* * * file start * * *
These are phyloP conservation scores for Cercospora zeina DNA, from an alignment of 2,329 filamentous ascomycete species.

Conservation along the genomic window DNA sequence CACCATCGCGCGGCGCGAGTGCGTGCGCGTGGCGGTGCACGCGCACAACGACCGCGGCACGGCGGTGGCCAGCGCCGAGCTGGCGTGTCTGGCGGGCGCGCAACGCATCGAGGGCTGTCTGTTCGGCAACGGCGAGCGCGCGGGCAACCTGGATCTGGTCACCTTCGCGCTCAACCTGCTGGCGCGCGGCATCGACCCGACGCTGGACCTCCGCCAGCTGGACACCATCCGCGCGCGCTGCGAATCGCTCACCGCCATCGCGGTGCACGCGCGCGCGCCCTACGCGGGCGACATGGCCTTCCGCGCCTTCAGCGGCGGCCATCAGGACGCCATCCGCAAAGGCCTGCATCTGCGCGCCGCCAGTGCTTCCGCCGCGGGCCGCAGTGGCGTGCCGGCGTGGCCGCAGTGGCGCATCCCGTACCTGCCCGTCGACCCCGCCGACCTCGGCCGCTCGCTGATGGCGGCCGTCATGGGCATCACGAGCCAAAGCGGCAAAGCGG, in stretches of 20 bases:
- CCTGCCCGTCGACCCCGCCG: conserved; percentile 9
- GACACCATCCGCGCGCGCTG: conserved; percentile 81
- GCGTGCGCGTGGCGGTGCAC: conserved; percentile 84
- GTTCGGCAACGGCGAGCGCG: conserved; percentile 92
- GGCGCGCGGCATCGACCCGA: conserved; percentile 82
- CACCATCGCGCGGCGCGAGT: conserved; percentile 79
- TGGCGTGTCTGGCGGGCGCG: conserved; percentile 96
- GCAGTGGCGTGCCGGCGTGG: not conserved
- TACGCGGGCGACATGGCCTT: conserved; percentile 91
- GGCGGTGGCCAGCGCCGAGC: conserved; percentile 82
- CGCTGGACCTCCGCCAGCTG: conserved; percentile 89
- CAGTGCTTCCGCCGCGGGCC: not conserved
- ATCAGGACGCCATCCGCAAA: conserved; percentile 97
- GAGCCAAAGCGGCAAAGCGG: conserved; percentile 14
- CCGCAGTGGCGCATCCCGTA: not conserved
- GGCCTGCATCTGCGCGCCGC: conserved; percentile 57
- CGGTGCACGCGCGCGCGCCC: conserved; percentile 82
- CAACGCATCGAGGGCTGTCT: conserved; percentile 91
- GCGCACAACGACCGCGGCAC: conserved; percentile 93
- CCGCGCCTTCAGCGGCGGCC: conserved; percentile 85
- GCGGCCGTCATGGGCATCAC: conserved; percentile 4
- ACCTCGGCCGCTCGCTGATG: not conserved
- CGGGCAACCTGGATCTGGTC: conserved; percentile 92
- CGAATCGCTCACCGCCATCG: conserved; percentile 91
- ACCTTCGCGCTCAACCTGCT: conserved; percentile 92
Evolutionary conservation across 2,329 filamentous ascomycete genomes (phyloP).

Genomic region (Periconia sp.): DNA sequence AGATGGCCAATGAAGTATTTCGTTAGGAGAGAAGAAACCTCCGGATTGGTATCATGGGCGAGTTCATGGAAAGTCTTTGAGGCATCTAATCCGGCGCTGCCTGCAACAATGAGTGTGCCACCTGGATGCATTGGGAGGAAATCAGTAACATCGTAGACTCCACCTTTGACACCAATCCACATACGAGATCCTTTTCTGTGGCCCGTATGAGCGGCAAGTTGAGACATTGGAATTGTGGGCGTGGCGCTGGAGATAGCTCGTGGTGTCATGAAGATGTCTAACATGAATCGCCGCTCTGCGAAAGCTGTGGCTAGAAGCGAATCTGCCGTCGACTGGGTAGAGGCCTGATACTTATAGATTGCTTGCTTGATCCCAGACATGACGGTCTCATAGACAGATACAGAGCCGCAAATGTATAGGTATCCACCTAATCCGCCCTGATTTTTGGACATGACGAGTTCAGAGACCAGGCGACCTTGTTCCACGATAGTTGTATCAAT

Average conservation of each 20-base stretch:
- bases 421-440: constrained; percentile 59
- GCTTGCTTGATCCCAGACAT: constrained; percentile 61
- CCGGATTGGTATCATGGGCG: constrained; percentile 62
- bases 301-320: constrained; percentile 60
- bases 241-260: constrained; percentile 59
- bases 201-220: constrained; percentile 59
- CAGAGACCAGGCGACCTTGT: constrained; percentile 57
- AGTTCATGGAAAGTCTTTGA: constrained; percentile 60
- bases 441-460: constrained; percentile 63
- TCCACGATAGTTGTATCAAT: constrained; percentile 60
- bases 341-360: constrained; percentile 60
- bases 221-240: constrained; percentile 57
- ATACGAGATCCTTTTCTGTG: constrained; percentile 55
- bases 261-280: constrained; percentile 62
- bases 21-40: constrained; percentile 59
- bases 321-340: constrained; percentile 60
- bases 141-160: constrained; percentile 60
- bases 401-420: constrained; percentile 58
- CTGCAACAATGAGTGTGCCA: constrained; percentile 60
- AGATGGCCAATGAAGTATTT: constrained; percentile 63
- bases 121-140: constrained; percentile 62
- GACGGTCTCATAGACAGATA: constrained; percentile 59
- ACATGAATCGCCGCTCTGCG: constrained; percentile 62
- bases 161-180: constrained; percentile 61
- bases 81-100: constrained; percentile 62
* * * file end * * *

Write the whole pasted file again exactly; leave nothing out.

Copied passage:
These are phyloP conservation scores for Cercospora zeina DNA, from an alignment of 2,329 filamentous ascomycete species.

Conservation along the genomic window DNA sequence CACCATCGCGCGGCGCGAGTGCGTGCGCGTGGCGGTGCACGCGCACAACGACCGCGGCACGGCGGTGGCCAGCGCCGAGCTGGCGTGTCTGGCGGGCGCGCAACGCATCGAGGGCTGTCTGTTCGGCAACGGCGAGCGCGCGGGCAACCTGGATCTGGTCACCTTCGCGCTCAACCTGCTGGCGCGCGGCATCGACCCGACGCTGGACCTCCGCCAGCTGGACACCATCCGCGCGCGCTGCGAATCGCTCACCGCCATCGCGGTGCACGCGCGCGCGCCCTACGCGGGCGACATGGCCTTCCGCGCCTTCAGCGGCGGCCATCAGGACGCCATCCGCAAAGGCCTGCATCTGCGCGCCGCCAGTGCTTCCGCCGCGGGCCGCAGTGGCGTGCCGGCGTGGCCGCAGTGGCGCATCCCGTACCTGCCCGTCGACCCCGCCGACCTCGGCCGCTCGCTGATGGCGGCCGTCATGGGCATCACGAGCCAAAGCGGCAAAGCGG, in stretches of 20 bases:
- CCTGCCCGTCGACCCCGCCG: conserved; percentile 9
- GACACCATCCGCGCGCGCTG: conserved; percentile 81
- GCGTGCGCGTGGCGGTGCAC: conserved; percentile 84
- GTTCGGCAACGGCGAGCGCG: conserved; percentile 92
- GGCGCGCGGCATCGACCCGA: conserved; percentile 82
- CACCATCGCGCGGCGCGAGT: conserved; percentile 79
- TGGCGTGTCTGGCGGGCGCG: conserved; percentile 96
- GCAGTGGCGTGCCGGCGTGG: not conserved
- TACGCGGGCGACATGGCCTT: conserved; percentile 91
- GGCGGTGGCCAGCGCCGAGC: conserved; percentile 82
- CGCTGGACCTCCGCCAGCTG: conserved; percentile 89
- CAGTGCTTCCGCCGCGGGCC: not conserved
- ATCAGGACGCCATCCGCAAA: conserved; percentile 97
- GAGCCAAAGCGGCAAAGCGG: conserved; percentile 14
- CCGCAGTGGCGCATCCCGTA: not conserved
- GGCCTGCATCTGCGCGCCGC: conserved; percentile 57
- CGGTGCACGCGCGCGCGCCC: conserved; percentile 82
- CAACGCATCGAGGGCTGTCT: conserved; percentile 91
- GCGCACAACGACCGCGGCAC: conserved; percentile 93
- CCGCGCCTTCAGCGGCGGCC: conserved; percentile 85
- GCGGCCGTCATGGGCATCAC: conserved; percentile 4
- ACCTCGGCCGCTCGCTGATG: not conserved
- CGGGCAACCTGGATCTGGTC: conserved; percentile 92
- CGAATCGCTCACCGCCATCG: conserved; percentile 91
- ACCTTCGCGCTCAACCTGCT: conserved; percentile 92
Evolutionary conservation across 2,329 filamentous ascomycete genomes (phyloP).

Genomic region (Periconia sp.): DNA sequence AGATGGCCAATGAAGTATTTCGTTAGGAGAGAAGAAACCTCCGGATTGGTATCATGGGCGAGTTCATGGAAAGTCTTTGAGGCATCTAATCCGGCGCTGCCTGCAACAATGAGTGTGCCACCTGGATGCATTGGGAGGAAATCAGTAACATCGTAGACTCCACCTTTGACACCAATCCACATACGAGATCCTTTTCTGTGGCCCGTATGAGCGGCAAGTTGAGACATTGGAATTGTGGGCGTGGCGCTGGAGATAGCTCGTGGTGTCATGAAGATGTCTAACATGAATCGCCGCTCTGCGAAAGCTGTGGCTAGAAGCGAATCTGCCGTCGACTGGGTAGAGGCCTGATACTTATAGATTGCTTGCTTGATCCCAGACATGACGGTCTCATAGACAGATACAGAGCCGCAAATGTATAGGTATCCACCTAATCCGCCCTGATTTTTGGACATGACGAGTTCAGAGACCAGGCGACCTTGTTCCACGATAGTTGTATCAAT

Average conservation of each 20-base stretch:
- bases 421-440: constrained; percentile 59
- GCTTGCTTGATCCCAGACAT: constrained; percentile 61
- CCGGATTGGTATCATGGGCG: constrained; percentile 62
- bases 301-320: constrained; percentile 60
- bases 241-260: constrained; percentile 59
- bases 201-220: constrained; percentile 59
- CAGAGACCAGGCGACCTTGT: constrained; percentile 57
- AGTTCATGGAAAGTCTTTGA: constrained; percentile 60
- bases 441-460: constrained; percentile 63
- TCCACGATAGTTGTATCAAT: constrained; percentile 60
- bases 341-360: constrained; percentile 60
- bases 221-240: constrained; percentile 57
- ATACGAGATCCTTTTCTGTG: constrained; percentile 55
- bases 261-280: constrained; percentile 62
- bases 21-40: constrained; percentile 59
- bases 321-340: constrained; percentile 60
- bases 141-160: constrained; percentile 60
- bases 401-420: constrained; percentile 58
- CTGCAACAATGAGTGTGCCA: constrained; percentile 60
- AGATGGCCAATGAAGTATTT: constrained; percentile 63
- bases 121-140: constrained; percentile 62
- GACGGTCTCATAGACAGATA: constrained; percentile 59
- ACATGAATCGCCGCTCTGCG: constrained; percentile 62
- bases 161-180: constrained; percentile 61
- bases 81-100: constrained; percentile 62